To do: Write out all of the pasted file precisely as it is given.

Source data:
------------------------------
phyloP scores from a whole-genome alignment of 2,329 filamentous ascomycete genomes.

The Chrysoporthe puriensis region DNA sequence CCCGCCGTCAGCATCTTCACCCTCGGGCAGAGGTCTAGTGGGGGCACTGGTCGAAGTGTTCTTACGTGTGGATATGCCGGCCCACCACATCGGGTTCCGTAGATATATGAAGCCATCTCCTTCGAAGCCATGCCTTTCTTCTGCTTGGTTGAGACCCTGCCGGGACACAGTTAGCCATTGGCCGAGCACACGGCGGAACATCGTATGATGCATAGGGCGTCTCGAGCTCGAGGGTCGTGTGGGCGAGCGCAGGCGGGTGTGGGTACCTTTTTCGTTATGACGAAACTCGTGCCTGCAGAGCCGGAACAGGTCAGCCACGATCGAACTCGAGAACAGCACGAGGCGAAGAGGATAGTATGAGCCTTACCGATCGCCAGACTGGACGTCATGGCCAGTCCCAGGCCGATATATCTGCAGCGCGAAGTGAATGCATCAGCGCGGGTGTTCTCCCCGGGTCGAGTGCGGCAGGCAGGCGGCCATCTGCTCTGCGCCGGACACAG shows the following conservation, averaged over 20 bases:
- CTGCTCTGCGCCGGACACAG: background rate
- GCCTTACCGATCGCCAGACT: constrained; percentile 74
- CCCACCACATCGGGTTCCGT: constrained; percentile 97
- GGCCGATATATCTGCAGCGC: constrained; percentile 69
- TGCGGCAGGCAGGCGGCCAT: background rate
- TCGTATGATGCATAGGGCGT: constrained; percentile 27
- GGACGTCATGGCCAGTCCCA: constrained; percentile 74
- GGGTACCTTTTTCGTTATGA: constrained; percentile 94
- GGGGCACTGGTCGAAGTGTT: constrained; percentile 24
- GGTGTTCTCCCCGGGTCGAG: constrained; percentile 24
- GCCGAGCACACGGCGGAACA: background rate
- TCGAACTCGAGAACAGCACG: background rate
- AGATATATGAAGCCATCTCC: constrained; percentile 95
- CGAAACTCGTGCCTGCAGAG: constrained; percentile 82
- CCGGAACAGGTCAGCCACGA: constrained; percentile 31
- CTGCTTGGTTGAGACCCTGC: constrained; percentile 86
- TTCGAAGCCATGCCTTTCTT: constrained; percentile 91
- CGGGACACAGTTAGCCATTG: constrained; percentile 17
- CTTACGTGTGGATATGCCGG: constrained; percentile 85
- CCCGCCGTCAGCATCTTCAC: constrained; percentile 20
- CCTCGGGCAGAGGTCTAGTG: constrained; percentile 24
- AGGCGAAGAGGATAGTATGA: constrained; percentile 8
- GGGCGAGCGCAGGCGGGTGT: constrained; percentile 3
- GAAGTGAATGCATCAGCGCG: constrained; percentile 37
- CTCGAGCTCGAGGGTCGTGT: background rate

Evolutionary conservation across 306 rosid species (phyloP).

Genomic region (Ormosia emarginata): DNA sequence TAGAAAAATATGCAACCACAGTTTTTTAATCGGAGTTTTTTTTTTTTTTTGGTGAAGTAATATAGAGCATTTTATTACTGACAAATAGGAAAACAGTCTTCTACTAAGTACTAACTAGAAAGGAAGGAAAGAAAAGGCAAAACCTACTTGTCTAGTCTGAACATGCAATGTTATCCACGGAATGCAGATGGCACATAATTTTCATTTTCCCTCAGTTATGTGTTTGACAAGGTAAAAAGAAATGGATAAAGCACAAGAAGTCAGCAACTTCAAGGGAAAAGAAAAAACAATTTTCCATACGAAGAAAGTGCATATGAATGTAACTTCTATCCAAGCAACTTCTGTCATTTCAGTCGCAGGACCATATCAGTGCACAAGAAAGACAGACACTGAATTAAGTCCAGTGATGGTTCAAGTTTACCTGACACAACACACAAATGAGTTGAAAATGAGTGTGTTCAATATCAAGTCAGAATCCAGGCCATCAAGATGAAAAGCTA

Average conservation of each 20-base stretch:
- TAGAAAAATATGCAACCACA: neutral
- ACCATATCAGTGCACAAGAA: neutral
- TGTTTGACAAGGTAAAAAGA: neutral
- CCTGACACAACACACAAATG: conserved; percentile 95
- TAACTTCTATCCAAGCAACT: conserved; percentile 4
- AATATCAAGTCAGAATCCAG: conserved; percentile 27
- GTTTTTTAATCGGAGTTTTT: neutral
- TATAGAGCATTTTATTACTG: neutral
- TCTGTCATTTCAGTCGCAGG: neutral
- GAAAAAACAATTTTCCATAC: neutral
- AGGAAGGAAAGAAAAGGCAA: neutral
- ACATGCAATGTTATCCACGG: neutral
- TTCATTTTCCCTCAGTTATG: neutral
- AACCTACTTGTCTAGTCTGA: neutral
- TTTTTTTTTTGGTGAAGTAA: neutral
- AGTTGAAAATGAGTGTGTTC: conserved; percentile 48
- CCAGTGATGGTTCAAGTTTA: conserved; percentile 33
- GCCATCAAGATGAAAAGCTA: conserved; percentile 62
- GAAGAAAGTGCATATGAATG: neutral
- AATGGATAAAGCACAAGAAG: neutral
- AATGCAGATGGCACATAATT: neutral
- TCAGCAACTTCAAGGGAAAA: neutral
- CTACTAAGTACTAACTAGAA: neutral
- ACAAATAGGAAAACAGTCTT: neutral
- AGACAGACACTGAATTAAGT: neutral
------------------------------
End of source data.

phyloP scores from a whole-genome alignment of 2,329 filamentous ascomycete genomes.

The Chrysoporthe puriensis region DNA sequence CCCGCCGTCAGCATCTTCACCCTCGGGCAGAGGTCTAGTGGGGGCACTGGTCGAAGTGTTCTTACGTGTGGATATGCCGGCCCACCACATCGGGTTCCGTAGATATATGAAGCCATCTCCTTCGAAGCCATGCCTTTCTTCTGCTTGGTTGAGACCCTGCCGGGACACAGTTAGCCATTGGCCGAGCACACGGCGGAACATCGTATGATGCATAGGGCGTCTCGAGCTCGAGGGTCGTGTGGGCGAGCGCAGGCGGGTGTGGGTACCTTTTTCGTTATGACGAAACTCGTGCCTGCAGAGCCGGAACAGGTCAGCCACGATCGAACTCGAGAACAGCACGAGGCGAAGAGGATAGTATGAGCCTTACCGATCGCCAGACTGGACGTCATGGCCAGTCCCAGGCCGATATATCTGCAGCGCGAAGTGAATGCATCAGCGCGGGTGTTCTCCCCGGGTCGAGTGCGGCAGGCAGGCGGCCATCTGCTCTGCGCCGGACACAG shows the following conservation, averaged over 20 bases:
- CTGCTCTGCGCCGGACACAG: background rate
- GCCTTACCGATCGCCAGACT: constrained; percentile 74
- CCCACCACATCGGGTTCCGT: constrained; percentile 97
- GGCCGATATATCTGCAGCGC: constrained; percentile 69
- TGCGGCAGGCAGGCGGCCAT: background rate
- TCGTATGATGCATAGGGCGT: constrained; percentile 27
- GGACGTCATGGCCAGTCCCA: constrained; percentile 74
- GGGTACCTTTTTCGTTATGA: constrained; percentile 94
- GGGGCACTGGTCGAAGTGTT: constrained; percentile 24
- GGTGTTCTCCCCGGGTCGAG: constrained; percentile 24
- GCCGAGCACACGGCGGAACA: background rate
- TCGAACTCGAGAACAGCACG: background rate
- AGATATATGAAGCCATCTCC: constrained; percentile 95
- CGAAACTCGTGCCTGCAGAG: constrained; percentile 82
- CCGGAACAGGTCAGCCACGA: constrained; percentile 31
- CTGCTTGGTTGAGACCCTGC: constrained; percentile 86
- TTCGAAGCCATGCCTTTCTT: constrained; percentile 91
- CGGGACACAGTTAGCCATTG: constrained; percentile 17
- CTTACGTGTGGATATGCCGG: constrained; percentile 85
- CCCGCCGTCAGCATCTTCAC: constrained; percentile 20
- CCTCGGGCAGAGGTCTAGTG: constrained; percentile 24
- AGGCGAAGAGGATAGTATGA: constrained; percentile 8
- GGGCGAGCGCAGGCGGGTGT: constrained; percentile 3
- GAAGTGAATGCATCAGCGCG: constrained; percentile 37
- CTCGAGCTCGAGGGTCGTGT: background rate

Evolutionary conservation across 306 rosid species (phyloP).

Genomic region (Ormosia emarginata): DNA sequence TAGAAAAATATGCAACCACAGTTTTTTAATCGGAGTTTTTTTTTTTTTTTGGTGAAGTAATATAGAGCATTTTATTACTGACAAATAGGAAAACAGTCTTCTACTAAGTACTAACTAGAAAGGAAGGAAAGAAAAGGCAAAACCTACTTGTCTAGTCTGAACATGCAATGTTATCCACGGAATGCAGATGGCACATAATTTTCATTTTCCCTCAGTTATGTGTTTGACAAGGTAAAAAGAAATGGATAAAGCACAAGAAGTCAGCAACTTCAAGGGAAAAGAAAAAACAATTTTCCATACGAAGAAAGTGCATATGAATGTAACTTCTATCCAAGCAACTTCTGTCATTTCAGTCGCAGGACCATATCAGTGCACAAGAAAGACAGACACTGAATTAAGTCCAGTGATGGTTCAAGTTTACCTGACACAACACACAAATGAGTTGAAAATGAGTGTGTTCAATATCAAGTCAGAATCCAGGCCATCAAGATGAAAAGCTA

Average conservation of each 20-base stretch:
- TAGAAAAATATGCAACCACA: neutral
- ACCATATCAGTGCACAAGAA: neutral
- TGTTTGACAAGGTAAAAAGA: neutral
- CCTGACACAACACACAAATG: conserved; percentile 95
- TAACTTCTATCCAAGCAACT: conserved; percentile 4
- AATATCAAGTCAGAATCCAG: conserved; percentile 27
- GTTTTTTAATCGGAGTTTTT: neutral
- TATAGAGCATTTTATTACTG: neutral
- TCTGTCATTTCAGTCGCAGG: neutral
- GAAAAAACAATTTTCCATAC: neutral
- AGGAAGGAAAGAAAAGGCAA: neutral
- ACATGCAATGTTATCCACGG: neutral
- TTCATTTTCCCTCAGTTATG: neutral
- AACCTACTTGTCTAGTCTGA: neutral
- TTTTTTTTTTGGTGAAGTAA: neutral
- AGTTGAAAATGAGTGTGTTC: conserved; percentile 48
- CCAGTGATGGTTCAAGTTTA: conserved; percentile 33
- GCCATCAAGATGAAAAGCTA: conserved; percentile 62
- GAAGAAAGTGCATATGAATG: neutral
- AATGGATAAAGCACAAGAAG: neutral
- AATGCAGATGGCACATAATT: neutral
- TCAGCAACTTCAAGGGAAAA: neutral
- CTACTAAGTACTAACTAGAA: neutral
- ACAAATAGGAAAACAGTCTT: neutral
- AGACAGACACTGAATTAAGT: neutral